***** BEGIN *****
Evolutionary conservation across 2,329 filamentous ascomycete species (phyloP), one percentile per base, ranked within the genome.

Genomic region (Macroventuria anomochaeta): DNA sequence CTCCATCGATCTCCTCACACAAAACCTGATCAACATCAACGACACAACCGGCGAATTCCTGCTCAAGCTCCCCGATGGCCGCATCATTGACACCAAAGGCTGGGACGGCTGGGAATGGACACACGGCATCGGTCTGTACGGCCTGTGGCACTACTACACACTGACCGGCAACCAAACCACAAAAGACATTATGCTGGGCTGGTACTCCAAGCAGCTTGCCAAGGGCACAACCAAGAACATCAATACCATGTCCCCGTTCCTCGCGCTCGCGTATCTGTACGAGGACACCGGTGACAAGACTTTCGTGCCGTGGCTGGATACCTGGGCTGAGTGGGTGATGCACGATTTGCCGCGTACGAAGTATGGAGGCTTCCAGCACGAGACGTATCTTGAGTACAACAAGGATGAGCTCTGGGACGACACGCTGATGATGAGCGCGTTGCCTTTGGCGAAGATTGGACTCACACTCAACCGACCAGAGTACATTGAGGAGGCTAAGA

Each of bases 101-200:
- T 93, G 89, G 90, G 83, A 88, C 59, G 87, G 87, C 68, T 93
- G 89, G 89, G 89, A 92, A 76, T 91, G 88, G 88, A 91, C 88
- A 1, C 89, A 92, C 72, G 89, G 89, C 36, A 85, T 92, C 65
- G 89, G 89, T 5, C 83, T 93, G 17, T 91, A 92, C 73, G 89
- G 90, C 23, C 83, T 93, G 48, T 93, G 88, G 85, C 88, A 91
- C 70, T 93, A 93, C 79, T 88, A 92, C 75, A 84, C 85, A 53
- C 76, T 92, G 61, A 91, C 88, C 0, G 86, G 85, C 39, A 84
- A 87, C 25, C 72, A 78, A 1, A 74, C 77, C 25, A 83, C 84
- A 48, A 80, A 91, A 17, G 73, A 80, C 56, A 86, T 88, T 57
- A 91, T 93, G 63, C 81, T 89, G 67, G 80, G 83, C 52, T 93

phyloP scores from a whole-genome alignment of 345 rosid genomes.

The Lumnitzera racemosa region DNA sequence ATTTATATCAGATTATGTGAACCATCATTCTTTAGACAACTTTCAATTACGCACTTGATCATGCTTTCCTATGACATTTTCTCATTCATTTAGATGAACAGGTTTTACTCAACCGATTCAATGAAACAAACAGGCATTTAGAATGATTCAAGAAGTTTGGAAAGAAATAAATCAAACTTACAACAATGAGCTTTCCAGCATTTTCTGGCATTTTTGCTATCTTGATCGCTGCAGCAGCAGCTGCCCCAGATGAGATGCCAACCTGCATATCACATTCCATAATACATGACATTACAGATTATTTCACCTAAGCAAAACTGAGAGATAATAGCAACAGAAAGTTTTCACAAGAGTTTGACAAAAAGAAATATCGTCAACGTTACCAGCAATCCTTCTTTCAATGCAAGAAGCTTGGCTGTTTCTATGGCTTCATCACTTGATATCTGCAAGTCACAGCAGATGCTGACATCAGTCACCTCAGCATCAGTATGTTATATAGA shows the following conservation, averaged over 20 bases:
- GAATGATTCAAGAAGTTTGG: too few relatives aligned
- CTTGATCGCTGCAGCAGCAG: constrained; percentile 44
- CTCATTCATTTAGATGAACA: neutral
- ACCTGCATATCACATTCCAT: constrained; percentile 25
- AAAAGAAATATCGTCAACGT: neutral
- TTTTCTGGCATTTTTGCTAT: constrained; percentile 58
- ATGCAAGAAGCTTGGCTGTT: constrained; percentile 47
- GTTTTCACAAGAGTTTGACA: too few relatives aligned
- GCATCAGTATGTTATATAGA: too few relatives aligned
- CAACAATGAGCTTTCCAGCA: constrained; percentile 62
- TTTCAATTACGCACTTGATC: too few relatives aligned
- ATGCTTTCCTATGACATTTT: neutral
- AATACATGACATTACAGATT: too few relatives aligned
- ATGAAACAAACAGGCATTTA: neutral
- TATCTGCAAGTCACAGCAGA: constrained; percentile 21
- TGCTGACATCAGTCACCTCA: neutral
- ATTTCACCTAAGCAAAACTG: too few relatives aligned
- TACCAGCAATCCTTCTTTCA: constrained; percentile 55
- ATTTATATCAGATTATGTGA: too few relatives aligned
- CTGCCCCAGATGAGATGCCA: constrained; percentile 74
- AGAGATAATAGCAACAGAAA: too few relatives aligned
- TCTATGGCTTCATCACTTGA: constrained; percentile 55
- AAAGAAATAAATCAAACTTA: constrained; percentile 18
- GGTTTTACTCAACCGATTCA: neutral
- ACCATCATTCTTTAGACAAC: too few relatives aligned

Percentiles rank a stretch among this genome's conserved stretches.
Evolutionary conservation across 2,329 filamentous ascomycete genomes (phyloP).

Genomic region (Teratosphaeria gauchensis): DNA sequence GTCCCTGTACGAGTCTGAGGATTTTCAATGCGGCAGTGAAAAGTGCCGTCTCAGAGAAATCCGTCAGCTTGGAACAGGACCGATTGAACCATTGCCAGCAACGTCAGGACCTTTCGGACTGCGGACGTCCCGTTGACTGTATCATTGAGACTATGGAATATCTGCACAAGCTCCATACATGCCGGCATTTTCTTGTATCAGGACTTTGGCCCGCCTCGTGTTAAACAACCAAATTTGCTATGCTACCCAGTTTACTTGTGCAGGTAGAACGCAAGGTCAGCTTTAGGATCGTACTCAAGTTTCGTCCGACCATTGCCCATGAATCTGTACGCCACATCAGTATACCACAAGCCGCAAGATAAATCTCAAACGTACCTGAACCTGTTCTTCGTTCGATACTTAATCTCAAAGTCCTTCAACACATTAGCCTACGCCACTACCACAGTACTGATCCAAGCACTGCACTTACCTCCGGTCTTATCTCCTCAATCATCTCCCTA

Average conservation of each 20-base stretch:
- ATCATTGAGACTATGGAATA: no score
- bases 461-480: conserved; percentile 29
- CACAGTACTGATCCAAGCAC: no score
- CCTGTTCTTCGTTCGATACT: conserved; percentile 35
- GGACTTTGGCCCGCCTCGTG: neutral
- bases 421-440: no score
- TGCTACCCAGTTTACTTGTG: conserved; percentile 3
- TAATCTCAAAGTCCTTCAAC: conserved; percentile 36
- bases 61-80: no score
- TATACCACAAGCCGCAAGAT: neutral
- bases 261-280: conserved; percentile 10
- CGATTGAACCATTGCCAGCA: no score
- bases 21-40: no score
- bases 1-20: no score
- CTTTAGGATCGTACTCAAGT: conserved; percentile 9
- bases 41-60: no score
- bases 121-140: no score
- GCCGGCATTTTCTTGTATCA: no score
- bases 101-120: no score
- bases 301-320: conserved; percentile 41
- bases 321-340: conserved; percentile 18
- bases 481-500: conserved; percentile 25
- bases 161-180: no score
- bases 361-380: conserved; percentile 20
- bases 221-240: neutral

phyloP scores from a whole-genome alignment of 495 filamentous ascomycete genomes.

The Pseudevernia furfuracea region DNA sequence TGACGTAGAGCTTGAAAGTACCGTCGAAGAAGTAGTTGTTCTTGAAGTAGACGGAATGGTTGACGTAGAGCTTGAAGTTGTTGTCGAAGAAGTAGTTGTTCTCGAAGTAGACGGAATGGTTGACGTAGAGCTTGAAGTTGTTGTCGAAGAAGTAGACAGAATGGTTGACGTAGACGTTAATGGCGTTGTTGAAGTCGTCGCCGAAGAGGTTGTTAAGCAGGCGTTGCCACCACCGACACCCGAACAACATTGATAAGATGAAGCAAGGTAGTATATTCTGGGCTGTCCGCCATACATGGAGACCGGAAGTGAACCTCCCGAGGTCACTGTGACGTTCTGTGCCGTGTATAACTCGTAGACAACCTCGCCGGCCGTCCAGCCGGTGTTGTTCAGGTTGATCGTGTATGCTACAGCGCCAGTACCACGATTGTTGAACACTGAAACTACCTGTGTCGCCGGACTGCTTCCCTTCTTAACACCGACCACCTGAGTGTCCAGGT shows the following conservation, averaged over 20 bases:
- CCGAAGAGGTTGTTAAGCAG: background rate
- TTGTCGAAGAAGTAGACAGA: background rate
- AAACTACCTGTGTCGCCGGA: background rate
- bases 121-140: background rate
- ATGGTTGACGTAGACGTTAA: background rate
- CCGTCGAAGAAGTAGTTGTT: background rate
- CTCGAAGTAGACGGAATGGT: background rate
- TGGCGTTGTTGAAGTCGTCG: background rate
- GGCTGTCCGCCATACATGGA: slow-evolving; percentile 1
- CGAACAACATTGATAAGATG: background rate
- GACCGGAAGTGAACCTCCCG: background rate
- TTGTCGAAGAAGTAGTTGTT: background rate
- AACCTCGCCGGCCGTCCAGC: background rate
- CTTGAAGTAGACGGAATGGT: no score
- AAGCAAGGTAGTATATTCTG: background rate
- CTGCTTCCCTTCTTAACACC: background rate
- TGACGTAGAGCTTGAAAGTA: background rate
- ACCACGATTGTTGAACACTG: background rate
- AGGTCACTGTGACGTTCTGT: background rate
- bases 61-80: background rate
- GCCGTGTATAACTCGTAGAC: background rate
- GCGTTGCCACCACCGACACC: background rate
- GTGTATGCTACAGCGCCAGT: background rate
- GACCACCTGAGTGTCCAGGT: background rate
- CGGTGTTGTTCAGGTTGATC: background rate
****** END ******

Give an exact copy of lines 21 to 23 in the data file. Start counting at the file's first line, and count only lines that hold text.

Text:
- TTTTCTGGCATTTTTGCTAT: constrained; percentile 58
- ATGCAAGAAGCTTGGCTGTT: constrained; percentile 47
- GTTTTCACAAGAGTTTGACA: too few relatives aligned